- Topalov vs. Karpov
- Muller article
- Wang vs. Anand
- The second Troitzky line
- There is no apparent win after 8...Kg7, based on analysis by Houdini 2.0. Yet according to Nalimov tablebases - White does win by force.
- "ChessBase Christmas Puzzles: A tale of seven knights". ChessBase. 2009-12-29. Retrieved 6 February 2010.
- "Solutions to 2009 Christmas Puzzles". ChessBase. 2010-02-02. Retrieved 6 February 2010.
- C.R. Lafora (1965). Dos caballos en combate. Madrid: Aguilera, p.39.
- Znosko-Borovsky vs. Seitz
- Angos, Alex (2005), You Move ... I Win!: A Lesson in Zugzwang, Thinkers' Press, Inc., ISBN 978-1-888710-18-2
- Averbakh, Yuri; Chekhover, Vitaly (1977), Knight Endings, Batsford, ISBN 0-7134-0552-X
- Dvoretsky, Mark (2006), Dvoretsky's Endgame Manual (2nd ed.), Russell Enterprises, ISBN 1-888690-28-3
- Fine, Reuben (1941), Basic Chess Endings, McKay, ISBN 0-679-14002-6
- Fine, Reuben; Benko, Pal (2003), Basic Chess Endings (1941) (2nd ed.), McKay, ISBN 0-8129-3493-8
- Giddins, Steve (2012), The Greatest Ever Chess Endgames, Everyman Chess, ISBN 978-1-85744-694-4
- Guliev, Sarhan (2003), The Manual of Chess Endings, Russian Chess House, ISBN 5-94693-020-6
- Hooper, David; Whyld, Kenneth (1992), The Oxford Companion to Chess (s2nd ed.), Oxford University Press, ISBN 0-19-866164-9 Reprint: (1996) ISBN 0-19-280049-3
- Horwitz, Bernhard; Kling, Josef (1986), Chess Studies and End-Games (1851, 1884), Olms, ISBN 3-283-00172-3
- Keres, Paul (1984), Practical Chess Endings, Batsford, ISBN 0-7134-4210-7
- Matanović, Aleksandar (1993), Encyclopedia of Chess Endings (minor pieces) 5, Chess Informant
- Mednis, Edmar (1996), Advanced Endgame Strategies, Chess Enterprises, ISBN 0-945470-59-2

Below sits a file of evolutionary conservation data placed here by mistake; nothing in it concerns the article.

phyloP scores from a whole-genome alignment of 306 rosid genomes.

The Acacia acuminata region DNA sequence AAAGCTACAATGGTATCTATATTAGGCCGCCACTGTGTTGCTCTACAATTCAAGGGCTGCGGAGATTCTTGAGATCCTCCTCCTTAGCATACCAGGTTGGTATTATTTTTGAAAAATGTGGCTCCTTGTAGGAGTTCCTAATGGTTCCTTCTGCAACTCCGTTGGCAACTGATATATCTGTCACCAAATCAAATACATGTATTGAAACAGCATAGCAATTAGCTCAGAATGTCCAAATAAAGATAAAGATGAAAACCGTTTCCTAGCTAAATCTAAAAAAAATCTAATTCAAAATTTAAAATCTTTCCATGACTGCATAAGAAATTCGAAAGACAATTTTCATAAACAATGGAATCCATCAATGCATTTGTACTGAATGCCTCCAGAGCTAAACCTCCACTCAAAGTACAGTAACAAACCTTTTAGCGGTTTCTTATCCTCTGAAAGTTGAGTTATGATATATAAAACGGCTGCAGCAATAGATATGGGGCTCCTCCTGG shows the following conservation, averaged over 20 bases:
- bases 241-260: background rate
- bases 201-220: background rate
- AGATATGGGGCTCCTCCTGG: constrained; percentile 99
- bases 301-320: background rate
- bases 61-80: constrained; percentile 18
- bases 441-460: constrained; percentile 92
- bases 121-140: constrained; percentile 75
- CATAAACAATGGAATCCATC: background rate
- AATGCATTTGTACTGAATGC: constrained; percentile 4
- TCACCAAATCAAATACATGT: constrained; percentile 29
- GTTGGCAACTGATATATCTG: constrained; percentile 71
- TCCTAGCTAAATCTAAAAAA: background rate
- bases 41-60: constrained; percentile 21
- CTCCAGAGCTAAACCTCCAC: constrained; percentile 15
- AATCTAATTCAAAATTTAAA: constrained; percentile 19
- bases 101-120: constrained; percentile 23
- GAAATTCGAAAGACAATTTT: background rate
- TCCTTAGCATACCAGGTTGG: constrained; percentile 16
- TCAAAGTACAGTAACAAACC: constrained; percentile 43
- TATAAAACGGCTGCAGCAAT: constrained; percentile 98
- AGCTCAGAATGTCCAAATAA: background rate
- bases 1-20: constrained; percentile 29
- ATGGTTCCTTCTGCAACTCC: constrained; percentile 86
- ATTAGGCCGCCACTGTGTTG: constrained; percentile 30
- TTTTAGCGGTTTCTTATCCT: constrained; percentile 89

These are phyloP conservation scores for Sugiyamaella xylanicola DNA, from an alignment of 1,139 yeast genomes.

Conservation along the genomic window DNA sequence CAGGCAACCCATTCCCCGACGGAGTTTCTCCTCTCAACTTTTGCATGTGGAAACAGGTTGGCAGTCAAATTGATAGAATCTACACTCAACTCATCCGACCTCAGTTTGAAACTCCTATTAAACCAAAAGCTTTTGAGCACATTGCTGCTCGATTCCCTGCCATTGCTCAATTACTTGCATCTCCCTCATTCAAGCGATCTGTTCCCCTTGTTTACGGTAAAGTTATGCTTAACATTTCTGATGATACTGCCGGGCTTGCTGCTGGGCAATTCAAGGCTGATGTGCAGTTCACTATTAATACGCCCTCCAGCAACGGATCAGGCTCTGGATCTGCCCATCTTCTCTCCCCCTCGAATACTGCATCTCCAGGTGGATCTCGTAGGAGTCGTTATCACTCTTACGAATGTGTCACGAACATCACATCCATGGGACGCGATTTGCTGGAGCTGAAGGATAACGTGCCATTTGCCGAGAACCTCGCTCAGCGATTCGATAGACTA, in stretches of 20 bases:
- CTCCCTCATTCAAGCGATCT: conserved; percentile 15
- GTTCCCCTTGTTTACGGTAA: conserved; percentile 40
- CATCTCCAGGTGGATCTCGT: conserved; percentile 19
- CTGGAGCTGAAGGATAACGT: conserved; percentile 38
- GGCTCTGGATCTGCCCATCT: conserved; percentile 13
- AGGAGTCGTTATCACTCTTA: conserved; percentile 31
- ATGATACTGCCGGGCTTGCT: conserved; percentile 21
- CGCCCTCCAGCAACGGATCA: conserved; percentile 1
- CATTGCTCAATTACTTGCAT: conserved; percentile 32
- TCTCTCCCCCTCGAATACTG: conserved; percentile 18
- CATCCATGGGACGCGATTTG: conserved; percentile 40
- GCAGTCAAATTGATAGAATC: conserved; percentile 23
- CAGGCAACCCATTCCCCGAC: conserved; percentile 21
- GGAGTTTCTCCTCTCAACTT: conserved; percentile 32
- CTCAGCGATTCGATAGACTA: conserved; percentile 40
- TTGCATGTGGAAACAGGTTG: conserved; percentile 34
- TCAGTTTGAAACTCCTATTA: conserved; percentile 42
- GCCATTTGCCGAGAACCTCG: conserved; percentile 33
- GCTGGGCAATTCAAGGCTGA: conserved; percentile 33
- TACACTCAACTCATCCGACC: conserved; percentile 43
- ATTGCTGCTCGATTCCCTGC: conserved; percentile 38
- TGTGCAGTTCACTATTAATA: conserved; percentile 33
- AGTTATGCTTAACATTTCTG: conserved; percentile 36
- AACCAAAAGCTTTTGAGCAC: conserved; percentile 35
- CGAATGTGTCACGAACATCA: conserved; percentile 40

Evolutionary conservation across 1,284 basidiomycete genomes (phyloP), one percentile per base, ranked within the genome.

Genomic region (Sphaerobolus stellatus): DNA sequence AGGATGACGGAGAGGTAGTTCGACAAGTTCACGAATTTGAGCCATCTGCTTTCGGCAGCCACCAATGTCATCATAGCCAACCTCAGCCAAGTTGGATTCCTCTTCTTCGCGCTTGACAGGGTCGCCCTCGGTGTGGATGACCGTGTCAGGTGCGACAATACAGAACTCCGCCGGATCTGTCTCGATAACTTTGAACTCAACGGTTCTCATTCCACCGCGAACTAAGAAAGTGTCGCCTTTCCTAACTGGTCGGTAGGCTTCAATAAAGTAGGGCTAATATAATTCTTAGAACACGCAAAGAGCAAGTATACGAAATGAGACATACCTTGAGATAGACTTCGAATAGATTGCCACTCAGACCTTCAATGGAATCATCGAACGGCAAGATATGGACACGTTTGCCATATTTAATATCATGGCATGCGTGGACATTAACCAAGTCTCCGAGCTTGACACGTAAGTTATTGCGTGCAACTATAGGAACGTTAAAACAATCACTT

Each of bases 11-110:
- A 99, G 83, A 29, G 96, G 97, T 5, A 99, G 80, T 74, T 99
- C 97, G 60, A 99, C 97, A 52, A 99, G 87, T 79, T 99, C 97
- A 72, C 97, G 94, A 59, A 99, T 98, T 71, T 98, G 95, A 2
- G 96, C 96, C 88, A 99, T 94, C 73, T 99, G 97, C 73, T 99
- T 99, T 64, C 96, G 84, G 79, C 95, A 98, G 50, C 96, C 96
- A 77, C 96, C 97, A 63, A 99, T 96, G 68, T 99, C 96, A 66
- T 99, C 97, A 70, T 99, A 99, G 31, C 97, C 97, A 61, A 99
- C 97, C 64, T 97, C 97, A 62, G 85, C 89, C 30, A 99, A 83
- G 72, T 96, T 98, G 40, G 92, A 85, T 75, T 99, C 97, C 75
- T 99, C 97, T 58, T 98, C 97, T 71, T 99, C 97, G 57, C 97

- Müller, Karsten; Lamprecht, Frank (2001), Fundamental Chess Endings, Gambit Publications, ISBN 1-901983-53-6
- Nunn, John (1981), Tactical Chess Endings, Batsford, ISBN 0-7134-5937-9
- Nunn, John (1995), Secrets of Minor-Piece Endings, Batsford, ISBN 0-8050-4228-8
- Rabinovich, Ilya (2012) , The Russian Endgame Handbook, Mongoose, ISBN 978-1-936277-41-4
- Seirawan, Yasser (2003), Winning Chess Endings, Everyman Chess, ISBN 1-85744-348-9
- Soltis, Andy (January 2010), "Chess to Enjoy: EGTN", Chess Life 2010 (1): 42–43
- Speelman, Jon; Tisdall, Jon; Wade, Bob (1993), Batsford Chess Endings, B. T. Batsford, ISBN 0-7134-4420-7
- Troitzky, Alexey (2006), Collection of Chess Studies (1937), Ishi Press, ISBN 0-923891-10-2 The last part (pages 197–257) is a supplement containing Troitzky's analysis of two knights versus pawns.
- Grandmaster and endgame specialist Karsten Müller wrote a helpful two-part article on this endgame called The Damned Pawn (in PDFs):
- Part 1 about the Troitzky line and the technique
- Part 2: the second Troitzky line solved the winning line taking into account the 50-move rule, and more winning techniques and drawing zones.